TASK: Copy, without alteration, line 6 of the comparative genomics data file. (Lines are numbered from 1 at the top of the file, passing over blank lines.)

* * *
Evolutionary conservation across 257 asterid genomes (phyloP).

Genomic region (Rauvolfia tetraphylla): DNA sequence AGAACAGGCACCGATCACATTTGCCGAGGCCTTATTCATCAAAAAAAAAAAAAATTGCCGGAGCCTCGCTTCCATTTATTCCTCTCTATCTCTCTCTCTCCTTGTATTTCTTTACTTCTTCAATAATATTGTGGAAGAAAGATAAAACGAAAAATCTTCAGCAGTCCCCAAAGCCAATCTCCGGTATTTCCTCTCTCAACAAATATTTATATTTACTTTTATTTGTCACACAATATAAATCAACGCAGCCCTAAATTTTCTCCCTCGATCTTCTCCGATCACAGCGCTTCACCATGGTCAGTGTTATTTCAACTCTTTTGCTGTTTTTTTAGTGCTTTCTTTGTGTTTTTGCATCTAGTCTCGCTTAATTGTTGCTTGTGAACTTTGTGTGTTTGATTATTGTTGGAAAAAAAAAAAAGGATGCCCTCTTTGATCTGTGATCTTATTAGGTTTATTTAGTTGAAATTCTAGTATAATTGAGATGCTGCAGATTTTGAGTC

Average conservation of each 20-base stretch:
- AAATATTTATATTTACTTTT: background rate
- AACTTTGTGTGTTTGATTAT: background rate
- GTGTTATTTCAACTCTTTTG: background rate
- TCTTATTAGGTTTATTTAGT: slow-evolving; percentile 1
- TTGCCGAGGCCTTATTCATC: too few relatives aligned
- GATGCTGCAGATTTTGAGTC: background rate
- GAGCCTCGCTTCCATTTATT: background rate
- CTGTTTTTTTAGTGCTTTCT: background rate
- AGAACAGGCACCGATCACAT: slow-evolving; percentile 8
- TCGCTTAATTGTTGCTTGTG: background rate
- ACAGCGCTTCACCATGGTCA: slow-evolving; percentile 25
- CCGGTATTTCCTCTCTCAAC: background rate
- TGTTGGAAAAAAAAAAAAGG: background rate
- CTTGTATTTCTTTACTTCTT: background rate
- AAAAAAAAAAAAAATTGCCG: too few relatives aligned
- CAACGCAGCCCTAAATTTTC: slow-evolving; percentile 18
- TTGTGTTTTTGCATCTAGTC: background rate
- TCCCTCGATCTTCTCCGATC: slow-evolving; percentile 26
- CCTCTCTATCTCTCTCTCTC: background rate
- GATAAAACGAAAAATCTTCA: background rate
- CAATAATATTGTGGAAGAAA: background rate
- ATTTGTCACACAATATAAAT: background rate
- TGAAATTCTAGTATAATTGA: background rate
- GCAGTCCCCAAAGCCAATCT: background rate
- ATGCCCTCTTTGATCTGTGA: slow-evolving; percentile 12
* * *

- GTGTTATTTCAACTCTTTTG: background rate